There were plenty of new, sometimes bizarre opportunities for camouflage in World War I: searchlights disguised as shrubbery, lookouts concealed as trees, and the Women’s Reserve Camouflage Corps dressed in suits that blended seamlessly into the landscape. But at sea, the U.S. Navy required a different type of visual trickery: what came to be known as “dazzle” paint.
The idea was for ships to be seen, “but seen incorrectly,” explains Jennifer Marland, Curator of the National Museum of the United States Navy. If paint could be used to distort a ship’s angles, the thinking went, that would “make it difficult for the ship to be targeted efficiently by a submarine.”
German submarines posed a devastating threat to the Allies. After a hiatus in unrestricted attacks following the sinking of the RMS Lusitania, the German Navy recommenced open U-boat warfare in February 1917. In the second half of April of that year alone, an average of 13 ships were sunk per day. It was around this time that the British artist and Royal Navy volunteer Norman Wilkinson had the idea for dazzle paint.
“Strong, distracting lines would mask the bow, stern, and sections that might be used to estimate the range, speed, or course of the ship,” says Marland. “Submarines only had a few moments at periscope depth to fire their torpedo before they risked being seen. The aim was to make the estimation of where the ship would be so difficult that the torpedo would not be fired, or would be fired and miss.”
These distracting lines might include patterns on the smokestacks to obscure what direction they were facing, or curved shapes along the hull to create the impression of a bow wave. “The idea was that no design would be completely reused,” explains Marland. “Each side of the ship was different, but the aim was to obscure vulnerable parts of the ship so that there would be similar ideas of what to obscure by class.”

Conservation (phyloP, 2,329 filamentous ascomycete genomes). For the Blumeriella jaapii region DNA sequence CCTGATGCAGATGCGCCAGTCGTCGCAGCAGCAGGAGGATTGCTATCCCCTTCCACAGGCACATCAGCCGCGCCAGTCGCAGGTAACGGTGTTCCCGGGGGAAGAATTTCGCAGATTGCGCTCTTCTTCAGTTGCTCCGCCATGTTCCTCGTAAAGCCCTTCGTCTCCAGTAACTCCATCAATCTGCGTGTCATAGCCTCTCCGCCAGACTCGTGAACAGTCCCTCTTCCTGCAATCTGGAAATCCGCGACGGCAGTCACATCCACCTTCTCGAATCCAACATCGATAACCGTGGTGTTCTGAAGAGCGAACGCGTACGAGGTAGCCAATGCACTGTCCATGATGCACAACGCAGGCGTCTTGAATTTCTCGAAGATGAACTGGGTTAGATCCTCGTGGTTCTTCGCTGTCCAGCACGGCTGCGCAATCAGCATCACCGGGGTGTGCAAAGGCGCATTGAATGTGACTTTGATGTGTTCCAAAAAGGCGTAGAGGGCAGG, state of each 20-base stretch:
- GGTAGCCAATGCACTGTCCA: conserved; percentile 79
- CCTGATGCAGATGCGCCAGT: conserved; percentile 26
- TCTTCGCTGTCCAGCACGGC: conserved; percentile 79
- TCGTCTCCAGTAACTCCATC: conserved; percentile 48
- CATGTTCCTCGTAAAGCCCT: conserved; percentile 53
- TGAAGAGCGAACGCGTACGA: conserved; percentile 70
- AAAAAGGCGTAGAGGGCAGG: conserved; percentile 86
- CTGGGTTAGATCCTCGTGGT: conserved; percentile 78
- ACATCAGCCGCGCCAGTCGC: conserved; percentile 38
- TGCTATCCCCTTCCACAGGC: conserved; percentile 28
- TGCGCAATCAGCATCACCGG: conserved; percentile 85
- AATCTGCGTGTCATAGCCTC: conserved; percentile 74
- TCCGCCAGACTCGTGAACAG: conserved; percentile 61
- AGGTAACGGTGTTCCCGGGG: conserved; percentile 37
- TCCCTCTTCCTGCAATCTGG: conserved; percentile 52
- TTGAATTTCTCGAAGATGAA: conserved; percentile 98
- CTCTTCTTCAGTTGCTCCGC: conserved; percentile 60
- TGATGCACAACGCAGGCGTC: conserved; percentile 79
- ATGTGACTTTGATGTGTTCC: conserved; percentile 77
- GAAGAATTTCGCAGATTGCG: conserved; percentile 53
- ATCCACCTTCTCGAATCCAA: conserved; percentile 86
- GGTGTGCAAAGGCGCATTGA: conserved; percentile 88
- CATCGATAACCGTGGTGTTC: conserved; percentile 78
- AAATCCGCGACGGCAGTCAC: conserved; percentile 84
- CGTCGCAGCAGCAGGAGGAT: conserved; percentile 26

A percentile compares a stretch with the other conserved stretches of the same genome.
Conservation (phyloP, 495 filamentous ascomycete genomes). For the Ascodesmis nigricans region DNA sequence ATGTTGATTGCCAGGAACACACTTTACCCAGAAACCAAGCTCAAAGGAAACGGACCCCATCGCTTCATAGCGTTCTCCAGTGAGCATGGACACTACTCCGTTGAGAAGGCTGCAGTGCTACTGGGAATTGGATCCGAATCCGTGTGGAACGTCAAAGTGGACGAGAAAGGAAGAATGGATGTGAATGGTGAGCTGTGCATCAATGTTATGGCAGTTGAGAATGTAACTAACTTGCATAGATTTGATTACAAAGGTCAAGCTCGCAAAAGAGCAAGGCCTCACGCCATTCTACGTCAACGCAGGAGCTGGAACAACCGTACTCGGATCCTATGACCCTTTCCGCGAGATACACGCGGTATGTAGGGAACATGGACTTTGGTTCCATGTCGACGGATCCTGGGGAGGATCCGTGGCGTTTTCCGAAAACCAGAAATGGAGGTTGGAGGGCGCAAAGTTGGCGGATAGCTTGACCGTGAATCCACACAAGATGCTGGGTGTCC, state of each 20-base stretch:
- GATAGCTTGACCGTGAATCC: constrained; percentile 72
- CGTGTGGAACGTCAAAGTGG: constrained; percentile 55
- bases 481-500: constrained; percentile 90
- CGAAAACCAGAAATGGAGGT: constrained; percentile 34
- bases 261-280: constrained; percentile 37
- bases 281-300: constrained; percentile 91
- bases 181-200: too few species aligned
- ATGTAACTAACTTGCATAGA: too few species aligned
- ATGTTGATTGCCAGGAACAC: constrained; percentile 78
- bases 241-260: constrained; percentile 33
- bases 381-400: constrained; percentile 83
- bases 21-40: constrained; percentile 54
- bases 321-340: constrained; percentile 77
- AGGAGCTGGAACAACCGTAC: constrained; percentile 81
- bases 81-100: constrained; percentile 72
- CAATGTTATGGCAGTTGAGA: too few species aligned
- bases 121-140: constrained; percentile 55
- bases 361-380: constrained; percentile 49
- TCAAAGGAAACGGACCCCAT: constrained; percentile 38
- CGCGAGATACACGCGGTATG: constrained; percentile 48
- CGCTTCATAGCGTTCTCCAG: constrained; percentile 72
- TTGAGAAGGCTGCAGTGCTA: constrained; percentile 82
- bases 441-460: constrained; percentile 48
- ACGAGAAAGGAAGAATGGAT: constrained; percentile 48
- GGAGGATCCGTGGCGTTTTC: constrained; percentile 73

Before these patterns could be applied, they needed to be designed and—crucially—tested. Lieutenant Harold Van Buskirk was in charge of the U.S. Navy’s adoption of the British dazzle paint system. After receiving the blueprints of a ship, the Camouflage Section constructed a wooden scale model. The model was then tested using a turntable, a periscope, and a mirror to mimic the correct conditions.
“The tests replicated the view of the ship through a submarine periscope,” says Marland. “The tester had to estimate the range, speed, and course of the model ship and then fire a simulated torpedo. If he misses the model, the paint design is a good one.” Once approved, the Emergency Fleet Corporation of the Shipping Board applied the design onto the ships, under strict instructions not to depart from the color or pattern scheme.
In 1919, Van Buskirk calculated that torpedoes sank less than one percent of dazzle-painted vessels. However, there were other factors to consider. “Dazzle was adopted in Britain around the same time as convoys were also adopted,”explains Marland, “leaving the advantages of one protective measure over the other difficult to fully analyze.”
The lengthy process by which designs were tested on model ships is documented in a collection of photos now held by the U.S. National Archives. These records show the artists of the Camouflage Section—which included Everett Warner—carefully applying paint to wooden models, rooms full of tiny painted ships, and their real-life counterparts covered in geometric patterns. The one thing these black and white photo don’t reveal, however, are the colors of the dazzle paints, which took on a range of contrasting hues.
The National Archives started digitizing this collection about four years ago; the last batch went online in 2017 (one of the many amazing collections made available on the internet that year). AO has unearthed this selection of dazzle-paint archival images.